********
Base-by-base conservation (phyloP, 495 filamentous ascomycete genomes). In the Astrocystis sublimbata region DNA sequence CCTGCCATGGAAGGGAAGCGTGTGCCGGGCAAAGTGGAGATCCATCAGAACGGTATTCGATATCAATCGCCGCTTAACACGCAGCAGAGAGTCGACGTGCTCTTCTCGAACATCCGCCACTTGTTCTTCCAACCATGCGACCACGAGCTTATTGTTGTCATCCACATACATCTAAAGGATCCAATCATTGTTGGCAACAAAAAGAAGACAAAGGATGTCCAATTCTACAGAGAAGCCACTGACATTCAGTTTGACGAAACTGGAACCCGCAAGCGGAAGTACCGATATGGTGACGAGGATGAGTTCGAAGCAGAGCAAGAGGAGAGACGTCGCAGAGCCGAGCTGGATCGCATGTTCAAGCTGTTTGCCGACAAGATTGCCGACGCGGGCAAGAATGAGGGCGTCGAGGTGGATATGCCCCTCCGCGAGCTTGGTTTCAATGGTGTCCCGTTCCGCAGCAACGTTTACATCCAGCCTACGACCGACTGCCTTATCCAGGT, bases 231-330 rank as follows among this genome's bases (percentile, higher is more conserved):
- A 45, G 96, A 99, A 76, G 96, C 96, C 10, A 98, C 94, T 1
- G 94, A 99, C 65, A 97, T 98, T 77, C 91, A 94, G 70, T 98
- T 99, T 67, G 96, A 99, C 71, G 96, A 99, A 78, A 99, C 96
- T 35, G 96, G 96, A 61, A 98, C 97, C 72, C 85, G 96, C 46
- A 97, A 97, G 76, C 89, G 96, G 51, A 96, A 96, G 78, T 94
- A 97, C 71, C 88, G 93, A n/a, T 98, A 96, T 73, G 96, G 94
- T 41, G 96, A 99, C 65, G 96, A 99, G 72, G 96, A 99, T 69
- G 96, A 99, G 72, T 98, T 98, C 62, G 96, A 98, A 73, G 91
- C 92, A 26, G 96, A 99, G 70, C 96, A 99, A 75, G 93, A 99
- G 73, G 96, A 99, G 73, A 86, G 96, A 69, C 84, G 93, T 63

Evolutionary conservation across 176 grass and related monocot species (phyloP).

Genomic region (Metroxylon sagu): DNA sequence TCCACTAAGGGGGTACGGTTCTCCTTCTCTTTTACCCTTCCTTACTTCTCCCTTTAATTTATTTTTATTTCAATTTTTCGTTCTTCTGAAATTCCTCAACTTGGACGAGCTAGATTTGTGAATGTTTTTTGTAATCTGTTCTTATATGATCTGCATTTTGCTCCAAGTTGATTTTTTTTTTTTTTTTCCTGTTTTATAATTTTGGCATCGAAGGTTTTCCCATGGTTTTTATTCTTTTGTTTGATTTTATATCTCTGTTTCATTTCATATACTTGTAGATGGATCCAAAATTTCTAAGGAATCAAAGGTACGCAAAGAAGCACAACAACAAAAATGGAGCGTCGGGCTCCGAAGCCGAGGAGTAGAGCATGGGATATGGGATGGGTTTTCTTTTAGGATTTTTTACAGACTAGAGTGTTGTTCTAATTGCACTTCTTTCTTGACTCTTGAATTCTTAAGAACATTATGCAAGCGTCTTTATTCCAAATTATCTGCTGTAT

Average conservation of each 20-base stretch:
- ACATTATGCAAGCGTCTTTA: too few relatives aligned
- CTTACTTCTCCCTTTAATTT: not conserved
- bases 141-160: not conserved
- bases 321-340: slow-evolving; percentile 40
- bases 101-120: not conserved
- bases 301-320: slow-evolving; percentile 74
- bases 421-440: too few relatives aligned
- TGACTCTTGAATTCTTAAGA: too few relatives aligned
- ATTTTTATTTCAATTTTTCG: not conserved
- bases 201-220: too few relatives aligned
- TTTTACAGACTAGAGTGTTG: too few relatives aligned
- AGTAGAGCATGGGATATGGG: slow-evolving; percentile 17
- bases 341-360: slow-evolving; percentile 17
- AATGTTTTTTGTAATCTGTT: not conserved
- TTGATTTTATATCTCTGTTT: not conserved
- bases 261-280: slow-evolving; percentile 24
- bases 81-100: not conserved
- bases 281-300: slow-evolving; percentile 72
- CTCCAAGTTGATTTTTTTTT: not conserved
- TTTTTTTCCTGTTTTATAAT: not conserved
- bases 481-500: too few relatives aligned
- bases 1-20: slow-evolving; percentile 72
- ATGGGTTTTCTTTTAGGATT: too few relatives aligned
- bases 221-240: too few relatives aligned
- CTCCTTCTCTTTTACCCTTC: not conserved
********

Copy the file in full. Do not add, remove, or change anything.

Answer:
Base-by-base conservation (phyloP, 495 filamentous ascomycete genomes). In the Astrocystis sublimbata region DNA sequence CCTGCCATGGAAGGGAAGCGTGTGCCGGGCAAAGTGGAGATCCATCAGAACGGTATTCGATATCAATCGCCGCTTAACACGCAGCAGAGAGTCGACGTGCTCTTCTCGAACATCCGCCACTTGTTCTTCCAACCATGCGACCACGAGCTTATTGTTGTCATCCACATACATCTAAAGGATCCAATCATTGTTGGCAACAAAAAGAAGACAAAGGATGTCCAATTCTACAGAGAAGCCACTGACATTCAGTTTGACGAAACTGGAACCCGCAAGCGGAAGTACCGATATGGTGACGAGGATGAGTTCGAAGCAGAGCAAGAGGAGAGACGTCGCAGAGCCGAGCTGGATCGCATGTTCAAGCTGTTTGCCGACAAGATTGCCGACGCGGGCAAGAATGAGGGCGTCGAGGTGGATATGCCCCTCCGCGAGCTTGGTTTCAATGGTGTCCCGTTCCGCAGCAACGTTTACATCCAGCCTACGACCGACTGCCTTATCCAGGT, bases 231-330 rank as follows among this genome's bases (percentile, higher is more conserved):
- A 45, G 96, A 99, A 76, G 96, C 96, C 10, A 98, C 94, T 1
- G 94, A 99, C 65, A 97, T 98, T 77, C 91, A 94, G 70, T 98
- T 99, T 67, G 96, A 99, C 71, G 96, A 99, A 78, A 99, C 96
- T 35, G 96, G 96, A 61, A 98, C 97, C 72, C 85, G 96, C 46
- A 97, A 97, G 76, C 89, G 96, G 51, A 96, A 96, G 78, T 94
- A 97, C 71, C 88, G 93, A n/a, T 98, A 96, T 73, G 96, G 94
- T 41, G 96, A 99, C 65, G 96, A 99, G 72, G 96, A 99, T 69
- G 96, A 99, G 72, T 98, T 98, C 62, G 96, A 98, A 73, G 91
- C 92, A 26, G 96, A 99, G 70, C 96, A 99, A 75, G 93, A 99
- G 73, G 96, A 99, G 73, A 86, G 96, A 69, C 84, G 93, T 63

Evolutionary conservation across 176 grass and related monocot species (phyloP).

Genomic region (Metroxylon sagu): DNA sequence TCCACTAAGGGGGTACGGTTCTCCTTCTCTTTTACCCTTCCTTACTTCTCCCTTTAATTTATTTTTATTTCAATTTTTCGTTCTTCTGAAATTCCTCAACTTGGACGAGCTAGATTTGTGAATGTTTTTTGTAATCTGTTCTTATATGATCTGCATTTTGCTCCAAGTTGATTTTTTTTTTTTTTTTCCTGTTTTATAATTTTGGCATCGAAGGTTTTCCCATGGTTTTTATTCTTTTGTTTGATTTTATATCTCTGTTTCATTTCATATACTTGTAGATGGATCCAAAATTTCTAAGGAATCAAAGGTACGCAAAGAAGCACAACAACAAAAATGGAGCGTCGGGCTCCGAAGCCGAGGAGTAGAGCATGGGATATGGGATGGGTTTTCTTTTAGGATTTTTTACAGACTAGAGTGTTGTTCTAATTGCACTTCTTTCTTGACTCTTGAATTCTTAAGAACATTATGCAAGCGTCTTTATTCCAAATTATCTGCTGTAT

Average conservation of each 20-base stretch:
- ACATTATGCAAGCGTCTTTA: too few relatives aligned
- CTTACTTCTCCCTTTAATTT: not conserved
- bases 141-160: not conserved
- bases 321-340: slow-evolving; percentile 40
- bases 101-120: not conserved
- bases 301-320: slow-evolving; percentile 74
- bases 421-440: too few relatives aligned
- TGACTCTTGAATTCTTAAGA: too few relatives aligned
- ATTTTTATTTCAATTTTTCG: not conserved
- bases 201-220: too few relatives aligned
- TTTTACAGACTAGAGTGTTG: too few relatives aligned
- AGTAGAGCATGGGATATGGG: slow-evolving; percentile 17
- bases 341-360: slow-evolving; percentile 17
- AATGTTTTTTGTAATCTGTT: not conserved
- TTGATTTTATATCTCTGTTT: not conserved
- bases 261-280: slow-evolving; percentile 24
- bases 81-100: not conserved
- bases 281-300: slow-evolving; percentile 72
- CTCCAAGTTGATTTTTTTTT: not conserved
- TTTTTTTCCTGTTTTATAAT: not conserved
- bases 481-500: too few relatives aligned
- bases 1-20: slow-evolving; percentile 72
- ATGGGTTTTCTTTTAGGATT: too few relatives aligned
- bases 221-240: too few relatives aligned
- CTCCTTCTCTTTTACCCTTC: not conserved